Some reading

I’m behind on my blogging. We’ll see how much I get caught up this week while I’m on spring break.

For some reason I finished up a couple of books all at one time, and with my heavy-duty list of Things to Do over break, I haven’t started anything new yet. All three of my recent reads are worth looking into.

The first is a book of plays by Sarah Ruhl: The Clean House and Other Plays. The other plays are Eurydice, Late: a cowboy play, and Melancholy Play. Of the four, I think Clean House and Eurydice are the best. Both are witty, yet unbearably sad in many ways.

In The Clean House, Lane and her husband Charles are divorced. Both are doctors. She hires a Brazilian cleaning lady to keep her house clean. However, Matilde doesn’t like cleaning, so she readily agrees to let Lane’s sister Virginia scour the place while she continues to work on the best joke in the world. Charles brings his new wife Ana, a beautiful Argentine, to meet everyone. She’s charming and delightful. But her cancer recurs, and the second half of the play is a marvel of surreal warmth. I would love to direct this play. People would laugh, and they would sob. They would have no choice.

Eurydice was also quite lovely in a much grander, mythical way. It would nice to work on, but an elevator that rains?

Next on my reading list was More Information Than You Require, by John Hodgman. Hodgman is the funniest writer in America today. This is the sequel to The Areas of My Expertise, and is in exactly the same hysterical vein, in which he tells us everything we need to know. Everything. A brief example:

  • [Teddy] Roosevelt began every day by wrestling his entire cabinet and throwing them out the window. He accidentally killed Secretary of War Elihu Root this way.
  • When offered the “Presidential Option” to cover up any murder in the White House, he GUFFAWED MIGHTILY and insisted he could easily bring Root back to life VIA STRENUOUS EXERCISE AND BLACK MAGIC.
  • When rejected by the mainstream Republican Party, Roosevelt created the “BULL MOOSE” Party. Initially, only moose were allowed to join, as Roosevelt admired their solid, stubborn nature, their hatred of trusts, and their ability to LEGALLY HAVE SEX WITH FEMALE MOOSE.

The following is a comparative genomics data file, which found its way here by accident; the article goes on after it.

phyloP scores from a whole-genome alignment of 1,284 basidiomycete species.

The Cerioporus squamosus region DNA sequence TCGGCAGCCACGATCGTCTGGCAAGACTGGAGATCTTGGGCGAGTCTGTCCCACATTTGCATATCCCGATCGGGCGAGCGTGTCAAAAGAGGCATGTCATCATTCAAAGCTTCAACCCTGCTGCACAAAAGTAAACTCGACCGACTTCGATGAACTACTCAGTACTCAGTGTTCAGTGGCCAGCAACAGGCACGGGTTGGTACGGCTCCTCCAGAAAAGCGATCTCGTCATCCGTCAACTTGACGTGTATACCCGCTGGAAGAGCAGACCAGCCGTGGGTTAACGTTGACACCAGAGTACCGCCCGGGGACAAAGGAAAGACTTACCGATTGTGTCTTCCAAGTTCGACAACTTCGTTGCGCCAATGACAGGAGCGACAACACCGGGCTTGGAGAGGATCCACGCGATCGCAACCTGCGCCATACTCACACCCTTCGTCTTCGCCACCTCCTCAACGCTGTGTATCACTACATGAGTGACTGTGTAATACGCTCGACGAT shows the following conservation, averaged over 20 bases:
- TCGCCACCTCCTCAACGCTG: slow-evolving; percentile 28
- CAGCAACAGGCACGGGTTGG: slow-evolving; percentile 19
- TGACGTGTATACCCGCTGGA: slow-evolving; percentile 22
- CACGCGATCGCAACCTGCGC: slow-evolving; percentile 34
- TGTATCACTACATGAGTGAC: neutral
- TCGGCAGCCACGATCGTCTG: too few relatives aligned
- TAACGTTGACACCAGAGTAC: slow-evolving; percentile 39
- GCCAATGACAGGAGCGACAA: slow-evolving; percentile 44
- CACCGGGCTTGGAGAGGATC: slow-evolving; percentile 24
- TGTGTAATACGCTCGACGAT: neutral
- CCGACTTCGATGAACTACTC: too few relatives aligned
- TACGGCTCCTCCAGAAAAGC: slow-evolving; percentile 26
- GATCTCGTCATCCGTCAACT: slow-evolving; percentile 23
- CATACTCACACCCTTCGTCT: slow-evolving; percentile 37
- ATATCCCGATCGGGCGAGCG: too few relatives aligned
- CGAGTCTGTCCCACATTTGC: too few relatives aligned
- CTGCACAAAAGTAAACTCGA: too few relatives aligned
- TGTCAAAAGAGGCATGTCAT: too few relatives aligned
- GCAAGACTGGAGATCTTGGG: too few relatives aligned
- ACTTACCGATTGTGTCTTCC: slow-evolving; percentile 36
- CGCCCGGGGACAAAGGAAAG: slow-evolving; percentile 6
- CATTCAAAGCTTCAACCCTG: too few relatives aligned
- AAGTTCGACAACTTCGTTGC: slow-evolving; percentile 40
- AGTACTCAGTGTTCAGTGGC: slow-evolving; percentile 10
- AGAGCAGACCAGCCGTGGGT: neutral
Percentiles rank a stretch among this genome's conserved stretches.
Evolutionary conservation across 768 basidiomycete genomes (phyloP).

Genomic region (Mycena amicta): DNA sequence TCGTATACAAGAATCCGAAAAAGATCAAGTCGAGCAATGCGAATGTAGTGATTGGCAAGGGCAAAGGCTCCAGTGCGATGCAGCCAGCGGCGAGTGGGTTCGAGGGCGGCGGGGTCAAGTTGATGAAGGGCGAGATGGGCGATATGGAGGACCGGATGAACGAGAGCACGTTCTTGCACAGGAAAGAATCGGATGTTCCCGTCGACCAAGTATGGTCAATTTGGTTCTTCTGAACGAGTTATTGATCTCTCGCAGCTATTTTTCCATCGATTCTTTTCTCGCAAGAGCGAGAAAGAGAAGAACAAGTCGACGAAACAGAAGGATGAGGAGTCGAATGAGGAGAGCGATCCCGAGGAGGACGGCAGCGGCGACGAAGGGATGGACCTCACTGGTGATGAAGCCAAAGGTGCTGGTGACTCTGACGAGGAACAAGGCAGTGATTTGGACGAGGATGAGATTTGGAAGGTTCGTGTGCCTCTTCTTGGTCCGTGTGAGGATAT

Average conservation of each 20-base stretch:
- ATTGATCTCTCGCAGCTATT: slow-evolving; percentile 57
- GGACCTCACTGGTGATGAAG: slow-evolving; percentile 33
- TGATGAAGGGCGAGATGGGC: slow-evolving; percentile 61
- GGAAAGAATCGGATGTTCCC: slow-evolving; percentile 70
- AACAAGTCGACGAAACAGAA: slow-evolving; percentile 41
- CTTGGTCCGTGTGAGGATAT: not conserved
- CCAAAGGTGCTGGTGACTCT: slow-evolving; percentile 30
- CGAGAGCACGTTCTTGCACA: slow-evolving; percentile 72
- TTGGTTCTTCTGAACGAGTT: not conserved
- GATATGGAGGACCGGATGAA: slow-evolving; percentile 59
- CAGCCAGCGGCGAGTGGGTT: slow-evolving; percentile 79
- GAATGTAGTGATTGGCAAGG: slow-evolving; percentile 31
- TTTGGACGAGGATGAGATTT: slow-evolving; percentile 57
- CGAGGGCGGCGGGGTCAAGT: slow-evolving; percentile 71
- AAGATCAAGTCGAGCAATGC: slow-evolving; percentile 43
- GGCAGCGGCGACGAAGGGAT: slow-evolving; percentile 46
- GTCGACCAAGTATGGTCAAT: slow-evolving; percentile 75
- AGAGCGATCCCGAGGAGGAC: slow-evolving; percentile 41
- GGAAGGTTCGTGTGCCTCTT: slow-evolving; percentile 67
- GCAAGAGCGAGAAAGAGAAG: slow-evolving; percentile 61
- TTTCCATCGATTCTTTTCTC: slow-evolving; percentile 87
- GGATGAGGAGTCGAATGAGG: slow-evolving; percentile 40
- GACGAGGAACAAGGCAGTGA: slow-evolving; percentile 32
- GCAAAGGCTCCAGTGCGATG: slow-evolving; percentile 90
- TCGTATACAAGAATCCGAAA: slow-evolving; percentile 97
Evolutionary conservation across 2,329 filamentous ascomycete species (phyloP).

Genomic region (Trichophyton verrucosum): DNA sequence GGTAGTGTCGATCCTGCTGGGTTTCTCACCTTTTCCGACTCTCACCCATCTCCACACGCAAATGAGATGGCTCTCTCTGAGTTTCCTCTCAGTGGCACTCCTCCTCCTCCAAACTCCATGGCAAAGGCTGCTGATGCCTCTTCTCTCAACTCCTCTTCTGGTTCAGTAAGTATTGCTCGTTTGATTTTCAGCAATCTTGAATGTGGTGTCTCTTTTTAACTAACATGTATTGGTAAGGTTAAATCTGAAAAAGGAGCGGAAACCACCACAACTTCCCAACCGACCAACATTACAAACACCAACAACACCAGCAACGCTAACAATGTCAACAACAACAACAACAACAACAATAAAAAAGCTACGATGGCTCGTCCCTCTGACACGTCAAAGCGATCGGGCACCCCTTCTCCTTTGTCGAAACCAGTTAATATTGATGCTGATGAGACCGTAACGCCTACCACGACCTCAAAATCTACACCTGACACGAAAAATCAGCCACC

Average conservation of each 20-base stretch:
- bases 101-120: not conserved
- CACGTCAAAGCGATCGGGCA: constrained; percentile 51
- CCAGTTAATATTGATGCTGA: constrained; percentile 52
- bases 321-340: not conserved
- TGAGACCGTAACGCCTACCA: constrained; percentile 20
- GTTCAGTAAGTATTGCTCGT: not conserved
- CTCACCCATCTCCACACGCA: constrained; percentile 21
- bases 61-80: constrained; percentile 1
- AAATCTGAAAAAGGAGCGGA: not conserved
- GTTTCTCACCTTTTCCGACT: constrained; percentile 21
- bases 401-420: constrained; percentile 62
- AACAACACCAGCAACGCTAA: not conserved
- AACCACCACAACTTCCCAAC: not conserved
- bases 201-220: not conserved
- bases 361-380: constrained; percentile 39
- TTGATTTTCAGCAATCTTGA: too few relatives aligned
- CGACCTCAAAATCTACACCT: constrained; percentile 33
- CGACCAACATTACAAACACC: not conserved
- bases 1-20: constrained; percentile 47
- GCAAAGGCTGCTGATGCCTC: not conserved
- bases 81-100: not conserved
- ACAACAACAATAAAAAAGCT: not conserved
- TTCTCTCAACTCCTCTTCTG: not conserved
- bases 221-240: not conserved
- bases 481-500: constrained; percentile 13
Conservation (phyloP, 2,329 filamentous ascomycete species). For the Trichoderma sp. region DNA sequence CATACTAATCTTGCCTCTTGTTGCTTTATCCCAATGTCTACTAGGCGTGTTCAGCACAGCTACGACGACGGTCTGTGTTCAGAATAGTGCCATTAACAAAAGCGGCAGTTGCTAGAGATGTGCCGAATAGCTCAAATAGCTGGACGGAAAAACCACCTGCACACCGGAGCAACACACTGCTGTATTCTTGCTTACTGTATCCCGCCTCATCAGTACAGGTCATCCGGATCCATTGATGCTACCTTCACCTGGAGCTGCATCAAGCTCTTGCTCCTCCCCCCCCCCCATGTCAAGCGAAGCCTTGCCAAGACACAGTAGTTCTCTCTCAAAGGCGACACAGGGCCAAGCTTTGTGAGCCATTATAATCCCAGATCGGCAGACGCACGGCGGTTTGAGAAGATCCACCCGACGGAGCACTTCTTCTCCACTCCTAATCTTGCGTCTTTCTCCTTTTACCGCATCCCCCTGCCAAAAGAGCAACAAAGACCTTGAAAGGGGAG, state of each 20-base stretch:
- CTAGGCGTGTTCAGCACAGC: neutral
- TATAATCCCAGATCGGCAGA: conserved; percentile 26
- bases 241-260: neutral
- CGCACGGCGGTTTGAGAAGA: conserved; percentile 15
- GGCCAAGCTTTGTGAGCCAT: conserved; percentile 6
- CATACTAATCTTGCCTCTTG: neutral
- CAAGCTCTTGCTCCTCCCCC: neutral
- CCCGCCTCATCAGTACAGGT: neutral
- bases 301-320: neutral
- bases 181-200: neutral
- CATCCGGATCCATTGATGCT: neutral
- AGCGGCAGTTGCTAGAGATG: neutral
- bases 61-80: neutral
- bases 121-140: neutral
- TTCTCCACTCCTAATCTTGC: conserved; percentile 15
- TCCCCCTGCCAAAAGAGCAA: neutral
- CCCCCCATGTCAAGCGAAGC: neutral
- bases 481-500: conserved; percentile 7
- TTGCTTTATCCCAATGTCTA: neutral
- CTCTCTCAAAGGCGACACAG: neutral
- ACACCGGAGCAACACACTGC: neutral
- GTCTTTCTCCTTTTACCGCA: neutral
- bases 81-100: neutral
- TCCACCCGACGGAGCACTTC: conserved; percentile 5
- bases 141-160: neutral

• Only JANE ADDAMS could manage it!

And so on. A highly recommended read.

Finally, The Vertigo Years: Europe, 1900-1914, by Philipp Blom. Breezily written, it explores the social, psychological, and political parallels of the beginning of last century with the beginning of this one. It covers the same territory as Thunder at Twilight, but deals less with the political fissures of the Austrio-Hungarian empire that lead to WWI than it does the mise en scene of Europe as the old order crumbled. It explored some corners of that period of which I had been unaware. Also highly recommended.

So, let me do my taxes, produce a painting for the Patrons of the Centre auction, plant the ferns in the back yard, take out a loan to pay for the Child’s senior year, finish the two-piano arrangement of “Blake Leads a Walk on the Milky Way,” and create an instructional blog for newbie instructors at GHP, and then I’ll let you know what I’m reading next.

7 thoughts on “Some reading

  1. Some of you might not know that John Hodgeman plays the Microsoft PC in the Mac commercials.

  2. And, lest we forgot, John Hodgman provided a cameo as Anders’ brain surgeon in the Battlestar Galactica episode “No Exit” this season. Just sayin’. There’s a BSG reference for just about anything, yo.

  3. All right, I propose a contest. We can have it during the Lichtenbergian retreat, one night around the fire or in the hot tub: Jeff vs. Craig. We throw out cultural references, great quotes, whatever, and Jeff has to find the BSG reference, Craig the Simpsons reference.

  4. Better yet, all we have to do is get one of them started, and then they can just go back and forth. It will be like tennis, only in a hot tub.

  5. Dale, I remember you telling me about the Hodgeman books, and me saying I thought I had read one and didn’t like it too much. Well I was thinking of someone else. I definitely need to get his books, especially “More Information Than You Require”. It sounds like things I would say while teaching History to see if the students were listening.

    And I would definitely like to see the Jeff vs Craig duel, not that I would know most of references. If they were creative enough they could make up almost anything and fool me.

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